Applying semiotic concepts to analysis of Japanese Anime

Relating to the works of Irvine assigned for this week, I want to apply semiotic concepts to analyze a Japanese Anime: Neon Genesis Evangeline and articulate my questions based on my understanding of the Anime and Irvine’s work.

The Anime tells a story happening in the near future ( in 2015 to be accurate, but it seems futuristic enough for people in the 90s), when  after a global cataclysm known as the Second Impact, teenager Shinji Ikari is summoned to the futuristic city of Tokyo-3 by his estranged father Gendo Ikari, director of the special paramilitary force Nerv. Shinji witnesses United Nation forces battling an Angel, one of a race of giant monstrous beings whose awakening was foretold by the Dead Sea Scrolls. The main plot unfolds following such background along with the companions and enemies that Shinji meets on his journey.

Neon Genesis Evangelion is acclaimed and controversial in its sudden overturn of its belligerent and patriotic first half after about its 14th episode. Its director, Hideaki Anno began to massively use flashback and montage techniques in these episodes to create a hypnotic ambiance, together with the conversation and interaction between major characters to reinforce the impression that Shinji saving the world is nearly impossible. Despair permeate through the latter half of the anime, with the last two episode even consisting of seemingly meaningless images that was compelled together to further confuse the audience. It probably has one of the most disputed yet profound ending scene in the anime history:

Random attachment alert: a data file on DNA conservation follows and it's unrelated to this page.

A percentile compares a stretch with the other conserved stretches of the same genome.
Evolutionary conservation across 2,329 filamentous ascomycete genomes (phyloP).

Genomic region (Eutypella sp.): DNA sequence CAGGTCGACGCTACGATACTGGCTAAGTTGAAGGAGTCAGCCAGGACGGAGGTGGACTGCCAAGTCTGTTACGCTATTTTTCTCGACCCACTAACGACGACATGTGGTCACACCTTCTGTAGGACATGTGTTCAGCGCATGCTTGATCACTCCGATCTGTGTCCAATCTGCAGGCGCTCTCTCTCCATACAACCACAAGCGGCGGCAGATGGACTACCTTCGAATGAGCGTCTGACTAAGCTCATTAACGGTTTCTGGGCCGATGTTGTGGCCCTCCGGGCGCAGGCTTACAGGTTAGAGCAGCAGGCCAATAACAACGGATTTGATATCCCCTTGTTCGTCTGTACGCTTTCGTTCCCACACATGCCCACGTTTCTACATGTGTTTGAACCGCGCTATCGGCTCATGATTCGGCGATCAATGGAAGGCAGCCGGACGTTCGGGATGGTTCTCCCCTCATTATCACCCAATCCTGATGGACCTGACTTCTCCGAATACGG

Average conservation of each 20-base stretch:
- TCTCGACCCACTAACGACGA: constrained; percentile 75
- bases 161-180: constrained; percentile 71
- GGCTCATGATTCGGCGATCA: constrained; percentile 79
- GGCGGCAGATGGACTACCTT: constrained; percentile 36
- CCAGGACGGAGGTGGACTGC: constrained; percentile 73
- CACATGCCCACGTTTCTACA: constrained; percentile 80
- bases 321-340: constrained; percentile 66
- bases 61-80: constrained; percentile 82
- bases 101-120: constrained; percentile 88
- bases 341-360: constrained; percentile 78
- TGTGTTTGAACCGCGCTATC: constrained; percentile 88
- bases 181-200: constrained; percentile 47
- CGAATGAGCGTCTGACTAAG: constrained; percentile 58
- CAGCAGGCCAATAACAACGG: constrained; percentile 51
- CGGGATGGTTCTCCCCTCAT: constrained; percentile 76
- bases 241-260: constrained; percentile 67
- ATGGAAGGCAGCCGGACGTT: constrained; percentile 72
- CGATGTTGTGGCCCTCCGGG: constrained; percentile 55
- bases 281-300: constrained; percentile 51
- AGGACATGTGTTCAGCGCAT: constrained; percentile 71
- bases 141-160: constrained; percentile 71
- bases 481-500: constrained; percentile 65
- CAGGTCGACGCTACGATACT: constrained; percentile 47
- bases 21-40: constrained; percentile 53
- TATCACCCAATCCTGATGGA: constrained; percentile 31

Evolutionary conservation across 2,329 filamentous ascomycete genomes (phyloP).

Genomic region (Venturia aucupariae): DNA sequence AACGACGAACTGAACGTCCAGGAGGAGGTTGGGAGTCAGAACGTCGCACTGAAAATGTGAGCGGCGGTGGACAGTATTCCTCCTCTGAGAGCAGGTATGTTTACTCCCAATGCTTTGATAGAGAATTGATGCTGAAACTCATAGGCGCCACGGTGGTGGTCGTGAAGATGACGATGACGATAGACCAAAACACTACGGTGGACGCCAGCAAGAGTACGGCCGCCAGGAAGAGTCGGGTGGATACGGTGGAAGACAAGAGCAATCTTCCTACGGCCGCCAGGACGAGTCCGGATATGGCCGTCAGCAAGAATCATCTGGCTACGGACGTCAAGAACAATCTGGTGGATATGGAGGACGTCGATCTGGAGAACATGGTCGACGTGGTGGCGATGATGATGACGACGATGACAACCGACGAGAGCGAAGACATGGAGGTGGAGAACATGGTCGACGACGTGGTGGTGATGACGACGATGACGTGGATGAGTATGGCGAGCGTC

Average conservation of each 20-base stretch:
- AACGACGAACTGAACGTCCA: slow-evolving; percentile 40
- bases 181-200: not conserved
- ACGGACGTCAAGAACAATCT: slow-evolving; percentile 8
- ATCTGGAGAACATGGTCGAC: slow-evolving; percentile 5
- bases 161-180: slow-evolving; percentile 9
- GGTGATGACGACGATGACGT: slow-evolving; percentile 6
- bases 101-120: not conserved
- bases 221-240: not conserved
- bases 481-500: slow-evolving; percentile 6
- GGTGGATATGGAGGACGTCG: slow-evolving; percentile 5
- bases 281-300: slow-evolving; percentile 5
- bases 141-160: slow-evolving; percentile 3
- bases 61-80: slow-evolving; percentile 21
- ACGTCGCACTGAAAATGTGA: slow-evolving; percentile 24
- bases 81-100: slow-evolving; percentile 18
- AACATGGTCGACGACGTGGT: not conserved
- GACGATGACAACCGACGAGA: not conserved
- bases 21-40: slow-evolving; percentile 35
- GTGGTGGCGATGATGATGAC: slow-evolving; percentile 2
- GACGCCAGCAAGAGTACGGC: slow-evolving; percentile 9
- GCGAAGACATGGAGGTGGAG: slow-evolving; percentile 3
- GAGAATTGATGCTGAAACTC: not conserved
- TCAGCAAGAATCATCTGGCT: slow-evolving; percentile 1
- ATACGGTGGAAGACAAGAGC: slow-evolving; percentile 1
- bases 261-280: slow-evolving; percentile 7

It seems like everyone is congratulating to Shinji on overcoming his weak and indecisive past self, yet judging from the plot trend of the second half, this most possibly means Shinji’s own delusion after merged into the sea of LCL, the final destine for every human being.

Also, the anime alludes to various concepts from religions, most notably from Bible. I think the Anime is worth discussing in terms of the generation of meaning, where the combinatoriality is most exemplified from religious idea stripped from its original text to produce new meaning in a media work and mass reaction which complexifies the media work by relating to their own personal experience and cultural background. Many interpretatives are generated in the process, and the meaning of Neon Genesis Evangelion’s dialogic nature is certain given the ambivalence of the director in expressing his idea and copious interpretations offered by the fanatic pursuers of the Anime.

Some questions:

How can Neon Genesis Evangeline be tied to the socioeconomic context of Japanese society in 90’s?

How different meanings are layered in Neon Genesis Evangeline?

How interpretatives of Neon Genesis Evangeline are collectively developed?


Martin Irvine, Introduction to Visual Semiotics

Martin Irvine, “Remix and the Dialogic Engine of Culture: A Model for Generative Combinatoriality